Scenic Sydney Ferries From Circular Quay

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Scenic Sydney Ferries From Circular Quay

The most beautiful way to see Sydney Harbour and one of the very best things to do in Sydney? Take a ferry trip from Circular Quay.

Don’t pay for sightseeing cruises in Sydney, because you can enjoy the same spectacular views from Sydney ferries, which count as public transport (and cost a fraction of what you pay for sightseeing cruises). The green-and-gold ferries are iconic, and all the routes start from the heart of Sydney: Circular Quay.

We moved to Sydney with a 3-year-old boy who’s obsessed with vehicles. Ferries quickly made it to the top of his list of favorites (though nothing can beat trains, haha), and we tried most of the ferry routes and made different combinations of them in the following year. I’m full of suggestions if you’re looking for scenic ferry trips in Sydney Harbour, and I’m sharing my favorites with you in this article.

ferry from Circular Quay, Sydney, Australia

leaving Circular Quay by ferry

First thing first: stay on the outer deck for the best views. If it’s a windy day, don’t forget your windbreaker. If it’s a hot summer day, you’ll be grateful for the breeze. If it’s a short winter day, you can enjoy wonderful sunset views from the ferry. A Sydney ferry trip is a great idea any time of the year.

TOP 3 Sydney ferries from Circular Quay

Short sightseeing route: Circular Quay to Pyrmont Bay

I know that when it comes to Sydney ferries, everyone talks about the Manly ferry first. But let me start with another one, because it’s the best if you’re looking for a short sightseeing ferry trip that connects the Opera House and the Royal Botanic Garden with Darling Harbour. This is the F4 service that connects Circular Quay with Barangaroo and Pyrmont Bay.

Sydney, Australia

You’ll sail under the Harbour Bridge and enjoy close views of the Sydney skyline and Darling Harbour from the water. While you can easily walk from Circular Quay to Darling Harbour through the central business district (CBD), I still recommend taking the ferry at least once, because it offers different views of the skyline: magical views from the water!

view from a Sydney ferry, Australia

National Maritime Museum, Sydney, Australia

views from the F4 ferry service from Circular Quay to Pyrmont Bay

Any of the stops along this ferry route offers great Sydney sightseeing attractions, too: Circular Quay, Milsons Point, McMahons Point, Barangaroo and Pyrmont Bay. From Circular Quay you can access the Opera House, the Royal Botanic Garden and The Rocks.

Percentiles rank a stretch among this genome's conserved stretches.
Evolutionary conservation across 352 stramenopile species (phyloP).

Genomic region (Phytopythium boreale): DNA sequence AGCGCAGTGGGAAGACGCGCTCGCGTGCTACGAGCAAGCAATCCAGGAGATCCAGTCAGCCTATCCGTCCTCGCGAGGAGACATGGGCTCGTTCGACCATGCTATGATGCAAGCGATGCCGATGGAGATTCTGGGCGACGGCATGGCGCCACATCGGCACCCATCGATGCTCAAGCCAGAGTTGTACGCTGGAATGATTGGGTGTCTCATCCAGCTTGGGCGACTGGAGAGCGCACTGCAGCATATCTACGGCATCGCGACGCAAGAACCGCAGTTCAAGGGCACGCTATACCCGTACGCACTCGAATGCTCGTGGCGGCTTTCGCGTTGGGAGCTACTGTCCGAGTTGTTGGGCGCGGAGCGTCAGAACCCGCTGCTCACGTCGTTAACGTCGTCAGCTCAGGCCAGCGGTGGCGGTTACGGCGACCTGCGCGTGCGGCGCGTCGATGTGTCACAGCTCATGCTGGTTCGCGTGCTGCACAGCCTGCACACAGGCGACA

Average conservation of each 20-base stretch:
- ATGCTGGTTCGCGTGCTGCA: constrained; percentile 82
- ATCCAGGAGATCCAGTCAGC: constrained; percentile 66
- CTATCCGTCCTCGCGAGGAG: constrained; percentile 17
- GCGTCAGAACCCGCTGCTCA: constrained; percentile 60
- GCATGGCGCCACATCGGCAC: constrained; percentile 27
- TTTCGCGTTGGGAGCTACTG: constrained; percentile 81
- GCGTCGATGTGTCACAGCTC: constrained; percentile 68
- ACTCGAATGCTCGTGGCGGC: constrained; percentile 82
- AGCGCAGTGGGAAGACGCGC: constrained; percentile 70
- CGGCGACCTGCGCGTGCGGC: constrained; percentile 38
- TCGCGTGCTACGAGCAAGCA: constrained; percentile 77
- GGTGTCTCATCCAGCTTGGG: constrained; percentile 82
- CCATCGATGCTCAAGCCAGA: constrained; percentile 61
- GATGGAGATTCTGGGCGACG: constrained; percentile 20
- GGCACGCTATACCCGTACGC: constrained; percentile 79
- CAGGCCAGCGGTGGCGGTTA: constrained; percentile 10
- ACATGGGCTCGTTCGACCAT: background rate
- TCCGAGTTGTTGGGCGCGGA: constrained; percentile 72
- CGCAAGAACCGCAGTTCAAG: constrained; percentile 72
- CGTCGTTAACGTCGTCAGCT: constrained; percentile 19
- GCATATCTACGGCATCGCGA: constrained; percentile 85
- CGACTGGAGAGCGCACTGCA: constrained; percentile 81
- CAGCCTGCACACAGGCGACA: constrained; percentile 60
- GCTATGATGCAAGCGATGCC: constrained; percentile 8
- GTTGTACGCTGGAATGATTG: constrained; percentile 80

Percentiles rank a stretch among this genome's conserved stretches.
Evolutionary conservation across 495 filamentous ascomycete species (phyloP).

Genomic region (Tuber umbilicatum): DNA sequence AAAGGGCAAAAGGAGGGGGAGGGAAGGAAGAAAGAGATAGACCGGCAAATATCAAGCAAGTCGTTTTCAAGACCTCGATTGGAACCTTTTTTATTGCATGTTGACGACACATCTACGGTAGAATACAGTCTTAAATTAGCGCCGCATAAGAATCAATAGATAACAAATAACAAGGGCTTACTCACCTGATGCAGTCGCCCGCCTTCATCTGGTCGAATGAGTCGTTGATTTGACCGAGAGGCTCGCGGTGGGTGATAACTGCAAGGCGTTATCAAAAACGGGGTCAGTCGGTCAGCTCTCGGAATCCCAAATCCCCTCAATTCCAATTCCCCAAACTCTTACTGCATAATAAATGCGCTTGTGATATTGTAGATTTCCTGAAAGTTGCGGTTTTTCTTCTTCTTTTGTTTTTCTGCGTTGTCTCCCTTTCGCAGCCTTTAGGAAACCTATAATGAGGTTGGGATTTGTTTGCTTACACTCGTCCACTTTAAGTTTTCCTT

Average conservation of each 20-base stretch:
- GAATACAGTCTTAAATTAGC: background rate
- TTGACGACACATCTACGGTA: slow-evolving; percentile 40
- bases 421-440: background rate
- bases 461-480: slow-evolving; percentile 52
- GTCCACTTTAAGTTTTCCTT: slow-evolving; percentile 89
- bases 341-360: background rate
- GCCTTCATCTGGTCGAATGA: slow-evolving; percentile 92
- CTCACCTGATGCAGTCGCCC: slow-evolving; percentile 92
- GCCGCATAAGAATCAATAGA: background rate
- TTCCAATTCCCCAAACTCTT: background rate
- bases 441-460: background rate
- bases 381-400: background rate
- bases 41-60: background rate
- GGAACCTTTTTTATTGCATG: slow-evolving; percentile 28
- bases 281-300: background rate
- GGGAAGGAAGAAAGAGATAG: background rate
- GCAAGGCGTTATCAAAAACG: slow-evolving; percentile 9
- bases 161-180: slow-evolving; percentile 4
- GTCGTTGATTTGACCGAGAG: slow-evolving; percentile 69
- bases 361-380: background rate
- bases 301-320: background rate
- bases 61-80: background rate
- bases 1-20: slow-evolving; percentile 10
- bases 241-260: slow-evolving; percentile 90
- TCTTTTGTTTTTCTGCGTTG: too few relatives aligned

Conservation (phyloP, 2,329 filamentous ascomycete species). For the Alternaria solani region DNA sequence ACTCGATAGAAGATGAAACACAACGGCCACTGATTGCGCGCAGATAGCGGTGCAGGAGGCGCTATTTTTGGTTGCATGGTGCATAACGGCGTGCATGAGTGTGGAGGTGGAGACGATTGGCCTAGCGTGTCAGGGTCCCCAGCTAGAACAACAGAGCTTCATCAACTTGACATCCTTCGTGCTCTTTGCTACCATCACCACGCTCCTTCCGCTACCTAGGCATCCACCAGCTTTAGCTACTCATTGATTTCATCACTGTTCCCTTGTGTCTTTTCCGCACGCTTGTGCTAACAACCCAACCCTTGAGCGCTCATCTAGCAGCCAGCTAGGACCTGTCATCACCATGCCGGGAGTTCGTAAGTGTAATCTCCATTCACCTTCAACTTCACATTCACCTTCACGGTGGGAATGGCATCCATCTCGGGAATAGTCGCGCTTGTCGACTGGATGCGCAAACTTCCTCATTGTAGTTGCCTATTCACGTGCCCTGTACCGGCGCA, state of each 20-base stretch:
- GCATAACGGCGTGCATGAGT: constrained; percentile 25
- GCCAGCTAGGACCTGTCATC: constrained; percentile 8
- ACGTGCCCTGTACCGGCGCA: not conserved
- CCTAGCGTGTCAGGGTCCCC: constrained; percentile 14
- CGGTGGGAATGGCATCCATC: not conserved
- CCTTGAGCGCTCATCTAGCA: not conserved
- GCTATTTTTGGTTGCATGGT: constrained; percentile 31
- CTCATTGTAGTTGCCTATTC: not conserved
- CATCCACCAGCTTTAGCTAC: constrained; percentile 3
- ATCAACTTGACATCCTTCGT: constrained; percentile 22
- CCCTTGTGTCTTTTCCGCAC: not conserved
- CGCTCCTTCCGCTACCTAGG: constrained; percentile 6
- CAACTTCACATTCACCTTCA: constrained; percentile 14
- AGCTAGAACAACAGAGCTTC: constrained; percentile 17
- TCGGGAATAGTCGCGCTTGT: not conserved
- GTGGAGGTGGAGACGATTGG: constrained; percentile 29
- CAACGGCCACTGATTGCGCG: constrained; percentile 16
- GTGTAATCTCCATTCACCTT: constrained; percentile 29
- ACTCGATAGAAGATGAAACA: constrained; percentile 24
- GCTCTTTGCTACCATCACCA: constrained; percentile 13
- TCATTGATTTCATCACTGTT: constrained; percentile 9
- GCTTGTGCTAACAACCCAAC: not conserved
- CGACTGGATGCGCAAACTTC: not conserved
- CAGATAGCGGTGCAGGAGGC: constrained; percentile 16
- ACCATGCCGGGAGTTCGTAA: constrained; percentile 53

From Barangaroo Wharf you can walk to Barangaroo Reserve or take the paved walkway around Darling Harbour and via Pyrmont Bridge. Madame Tussauds Sydney and the Sea Life Sydney Aquarium are a few minutes walk from Barangaroo Wharf.

If you get off at Pyrmont Bay, you’ll be a few minutes walk from the entrance of the Australian National Maritime Museum and Pyrmont Bridge.

Milsons Point, Sydney, Australia

view from Milsons Point

Milsons Point Wharf along the way offers yet another perspective of Sydney downtown, and if you get off the ferry, you can walk to Olympic Park and the Broughton Street Lookout to enjoy more downtown views.

McMahons Point also has views of the Harbour Bridge and the CBD. From Henry Lawson Reserve and Blues Point Reserve you can enjoy views of the Opera House framed by the Harbour Bridge.

Harbour Bridge, Sydney, Australia

view from Blues Point Reserve

The traditional Manly ferry: Circular Quay to Manly

The ferry trip to Manly is one of the most popular tourist attractions in Sydney. While I understand the reason – the ferry trip is very scenic and Manly is a nice beach neighborhood to visit -, most visitors don’t realize that there are many more beautiful ferry routes in Sydney Harbour.

But what does the Manly ferry offer? Views of all the iconic sights of Sydney Harbour: the Harbour Bridge, the Opera House and the skyline, Bradleys Head, South Head, Manly North Head, Dobroyd Head and Manly Cove.

Then you arrive at Manly Wharf which is a lively area, with two beaches on both sides of the wharf. The Corso starts right behind the wharf, it offers plenty of restaurants, takeaways and cafés, and it leads you all the way to Manly Beach.

Fairlight Walk, Manly, Sydney, Australia

If you prefer walking on the coast, take the Fairlight walk. This 1.5 km walk is on a paved pathway between Manly Wharf and Fairlight Beach.

The longest route: Circular Quay to Parramatta